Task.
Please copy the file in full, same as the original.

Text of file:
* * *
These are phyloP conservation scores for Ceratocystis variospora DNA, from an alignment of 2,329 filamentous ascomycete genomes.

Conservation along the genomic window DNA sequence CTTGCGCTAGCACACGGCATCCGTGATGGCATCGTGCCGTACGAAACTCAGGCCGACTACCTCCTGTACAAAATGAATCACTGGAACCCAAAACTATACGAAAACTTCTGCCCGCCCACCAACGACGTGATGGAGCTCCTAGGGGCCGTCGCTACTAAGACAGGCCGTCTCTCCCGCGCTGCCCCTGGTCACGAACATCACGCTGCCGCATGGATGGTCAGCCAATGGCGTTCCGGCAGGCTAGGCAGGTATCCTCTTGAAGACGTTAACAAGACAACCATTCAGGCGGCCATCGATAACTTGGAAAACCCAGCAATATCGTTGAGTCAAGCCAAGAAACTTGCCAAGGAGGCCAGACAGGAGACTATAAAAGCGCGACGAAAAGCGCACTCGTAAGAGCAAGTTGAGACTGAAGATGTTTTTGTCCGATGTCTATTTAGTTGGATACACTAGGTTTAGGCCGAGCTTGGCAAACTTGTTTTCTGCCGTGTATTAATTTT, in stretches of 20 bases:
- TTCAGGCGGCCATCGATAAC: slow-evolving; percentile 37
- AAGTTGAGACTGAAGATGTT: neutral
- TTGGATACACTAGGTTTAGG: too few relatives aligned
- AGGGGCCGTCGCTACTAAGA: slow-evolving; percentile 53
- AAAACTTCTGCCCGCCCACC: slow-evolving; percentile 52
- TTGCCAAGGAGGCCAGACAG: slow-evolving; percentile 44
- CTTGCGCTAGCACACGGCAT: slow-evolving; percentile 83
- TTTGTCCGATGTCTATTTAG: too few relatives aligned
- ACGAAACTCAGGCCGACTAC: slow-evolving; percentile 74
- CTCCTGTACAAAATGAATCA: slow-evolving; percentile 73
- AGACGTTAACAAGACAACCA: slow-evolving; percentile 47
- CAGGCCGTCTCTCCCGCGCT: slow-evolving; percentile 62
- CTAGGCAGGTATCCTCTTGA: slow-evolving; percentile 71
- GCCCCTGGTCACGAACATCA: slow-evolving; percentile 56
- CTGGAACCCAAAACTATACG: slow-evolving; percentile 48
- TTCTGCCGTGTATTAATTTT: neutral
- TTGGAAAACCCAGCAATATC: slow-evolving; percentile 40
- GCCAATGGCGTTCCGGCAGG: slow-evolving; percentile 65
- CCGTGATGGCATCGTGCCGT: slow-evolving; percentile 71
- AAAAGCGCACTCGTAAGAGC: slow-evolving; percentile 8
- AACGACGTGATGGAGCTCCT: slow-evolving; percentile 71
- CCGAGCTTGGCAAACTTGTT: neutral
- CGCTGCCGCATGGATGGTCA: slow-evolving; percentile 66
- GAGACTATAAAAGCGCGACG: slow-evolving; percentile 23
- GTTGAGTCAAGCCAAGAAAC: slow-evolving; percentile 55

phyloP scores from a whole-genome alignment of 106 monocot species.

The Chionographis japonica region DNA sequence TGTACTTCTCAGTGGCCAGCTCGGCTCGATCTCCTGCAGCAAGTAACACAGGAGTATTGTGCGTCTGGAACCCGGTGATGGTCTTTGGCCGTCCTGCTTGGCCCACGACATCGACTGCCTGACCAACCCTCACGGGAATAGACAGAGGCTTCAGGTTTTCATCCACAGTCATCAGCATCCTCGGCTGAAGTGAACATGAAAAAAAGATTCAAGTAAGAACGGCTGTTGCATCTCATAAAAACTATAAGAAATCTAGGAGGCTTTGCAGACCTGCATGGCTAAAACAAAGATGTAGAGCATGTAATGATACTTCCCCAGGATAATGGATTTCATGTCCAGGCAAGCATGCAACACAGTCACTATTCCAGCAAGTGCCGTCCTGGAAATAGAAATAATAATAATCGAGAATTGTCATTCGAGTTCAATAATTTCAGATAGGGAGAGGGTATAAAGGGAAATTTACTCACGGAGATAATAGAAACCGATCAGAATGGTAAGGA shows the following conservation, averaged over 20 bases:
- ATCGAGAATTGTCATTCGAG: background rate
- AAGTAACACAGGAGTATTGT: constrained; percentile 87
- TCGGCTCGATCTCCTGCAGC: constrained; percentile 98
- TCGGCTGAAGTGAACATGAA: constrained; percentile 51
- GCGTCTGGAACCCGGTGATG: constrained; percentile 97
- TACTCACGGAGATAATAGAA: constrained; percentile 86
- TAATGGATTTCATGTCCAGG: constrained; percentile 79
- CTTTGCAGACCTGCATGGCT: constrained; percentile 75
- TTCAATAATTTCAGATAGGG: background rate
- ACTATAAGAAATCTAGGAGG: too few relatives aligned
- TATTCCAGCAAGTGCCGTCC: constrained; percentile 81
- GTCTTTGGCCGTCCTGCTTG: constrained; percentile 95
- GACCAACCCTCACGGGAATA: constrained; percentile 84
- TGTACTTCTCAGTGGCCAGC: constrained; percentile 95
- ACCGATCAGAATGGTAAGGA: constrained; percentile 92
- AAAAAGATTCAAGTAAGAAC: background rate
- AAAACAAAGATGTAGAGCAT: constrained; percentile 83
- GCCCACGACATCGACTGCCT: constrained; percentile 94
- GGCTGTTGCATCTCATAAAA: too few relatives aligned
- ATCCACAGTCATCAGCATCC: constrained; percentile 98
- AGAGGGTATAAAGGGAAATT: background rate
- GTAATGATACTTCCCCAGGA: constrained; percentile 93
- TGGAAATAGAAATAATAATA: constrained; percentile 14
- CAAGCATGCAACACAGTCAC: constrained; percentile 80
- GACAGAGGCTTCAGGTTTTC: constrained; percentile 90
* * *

These are phyloP conservation scores for Ceratocystis variospora DNA, from an alignment of 2,329 filamentous ascomycete genomes.

Conservation along the genomic window DNA sequence CTTGCGCTAGCACACGGCATCCGTGATGGCATCGTGCCGTACGAAACTCAGGCCGACTACCTCCTGTACAAAATGAATCACTGGAACCCAAAACTATACGAAAACTTCTGCCCGCCCACCAACGACGTGATGGAGCTCCTAGGGGCCGTCGCTACTAAGACAGGCCGTCTCTCCCGCGCTGCCCCTGGTCACGAACATCACGCTGCCGCATGGATGGTCAGCCAATGGCGTTCCGGCAGGCTAGGCAGGTATCCTCTTGAAGACGTTAACAAGACAACCATTCAGGCGGCCATCGATAACTTGGAAAACCCAGCAATATCGTTGAGTCAAGCCAAGAAACTTGCCAAGGAGGCCAGACAGGAGACTATAAAAGCGCGACGAAAAGCGCACTCGTAAGAGCAAGTTGAGACTGAAGATGTTTTTGTCCGATGTCTATTTAGTTGGATACACTAGGTTTAGGCCGAGCTTGGCAAACTTGTTTTCTGCCGTGTATTAATTTT, in stretches of 20 bases:
- TTCAGGCGGCCATCGATAAC: slow-evolving; percentile 37
- AAGTTGAGACTGAAGATGTT: neutral
- TTGGATACACTAGGTTTAGG: too few relatives aligned
- AGGGGCCGTCGCTACTAAGA: slow-evolving; percentile 53
- AAAACTTCTGCCCGCCCACC: slow-evolving; percentile 52
- TTGCCAAGGAGGCCAGACAG: slow-evolving; percentile 44
- CTTGCGCTAGCACACGGCAT: slow-evolving; percentile 83
- TTTGTCCGATGTCTATTTAG: too few relatives aligned
- ACGAAACTCAGGCCGACTAC: slow-evolving; percentile 74
- CTCCTGTACAAAATGAATCA: slow-evolving; percentile 73
- AGACGTTAACAAGACAACCA: slow-evolving; percentile 47
- CAGGCCGTCTCTCCCGCGCT: slow-evolving; percentile 62
- CTAGGCAGGTATCCTCTTGA: slow-evolving; percentile 71
- GCCCCTGGTCACGAACATCA: slow-evolving; percentile 56
- CTGGAACCCAAAACTATACG: slow-evolving; percentile 48
- TTCTGCCGTGTATTAATTTT: neutral
- TTGGAAAACCCAGCAATATC: slow-evolving; percentile 40
- GCCAATGGCGTTCCGGCAGG: slow-evolving; percentile 65
- CCGTGATGGCATCGTGCCGT: slow-evolving; percentile 71
- AAAAGCGCACTCGTAAGAGC: slow-evolving; percentile 8
- AACGACGTGATGGAGCTCCT: slow-evolving; percentile 71
- CCGAGCTTGGCAAACTTGTT: neutral
- CGCTGCCGCATGGATGGTCA: slow-evolving; percentile 66
- GAGACTATAAAAGCGCGACG: slow-evolving; percentile 23
- GTTGAGTCAAGCCAAGAAAC: slow-evolving; percentile 55

phyloP scores from a whole-genome alignment of 106 monocot species.

The Chionographis japonica region DNA sequence TGTACTTCTCAGTGGCCAGCTCGGCTCGATCTCCTGCAGCAAGTAACACAGGAGTATTGTGCGTCTGGAACCCGGTGATGGTCTTTGGCCGTCCTGCTTGGCCCACGACATCGACTGCCTGACCAACCCTCACGGGAATAGACAGAGGCTTCAGGTTTTCATCCACAGTCATCAGCATCCTCGGCTGAAGTGAACATGAAAAAAAGATTCAAGTAAGAACGGCTGTTGCATCTCATAAAAACTATAAGAAATCTAGGAGGCTTTGCAGACCTGCATGGCTAAAACAAAGATGTAGAGCATGTAATGATACTTCCCCAGGATAATGGATTTCATGTCCAGGCAAGCATGCAACACAGTCACTATTCCAGCAAGTGCCGTCCTGGAAATAGAAATAATAATAATCGAGAATTGTCATTCGAGTTCAATAATTTCAGATAGGGAGAGGGTATAAAGGGAAATTTACTCACGGAGATAATAGAAACCGATCAGAATGGTAAGGA shows the following conservation, averaged over 20 bases:
- ATCGAGAATTGTCATTCGAG: background rate
- AAGTAACACAGGAGTATTGT: constrained; percentile 87
- TCGGCTCGATCTCCTGCAGC: constrained; percentile 98
- TCGGCTGAAGTGAACATGAA: constrained; percentile 51
- GCGTCTGGAACCCGGTGATG: constrained; percentile 97
- TACTCACGGAGATAATAGAA: constrained; percentile 86
- TAATGGATTTCATGTCCAGG: constrained; percentile 79
- CTTTGCAGACCTGCATGGCT: constrained; percentile 75
- TTCAATAATTTCAGATAGGG: background rate
- ACTATAAGAAATCTAGGAGG: too few relatives aligned
- TATTCCAGCAAGTGCCGTCC: constrained; percentile 81
- GTCTTTGGCCGTCCTGCTTG: constrained; percentile 95
- GACCAACCCTCACGGGAATA: constrained; percentile 84
- TGTACTTCTCAGTGGCCAGC: constrained; percentile 95
- ACCGATCAGAATGGTAAGGA: constrained; percentile 92
- AAAAAGATTCAAGTAAGAAC: background rate
- AAAACAAAGATGTAGAGCAT: constrained; percentile 83
- GCCCACGACATCGACTGCCT: constrained; percentile 94
- GGCTGTTGCATCTCATAAAA: too few relatives aligned
- ATCCACAGTCATCAGCATCC: constrained; percentile 98
- AGAGGGTATAAAGGGAAATT: background rate
- GTAATGATACTTCCCCAGGA: constrained; percentile 93
- TGGAAATAGAAATAATAATA: constrained; percentile 14
- CAAGCATGCAACACAGTCAC: constrained; percentile 80
- GACAGAGGCTTCAGGTTTTC: constrained; percentile 90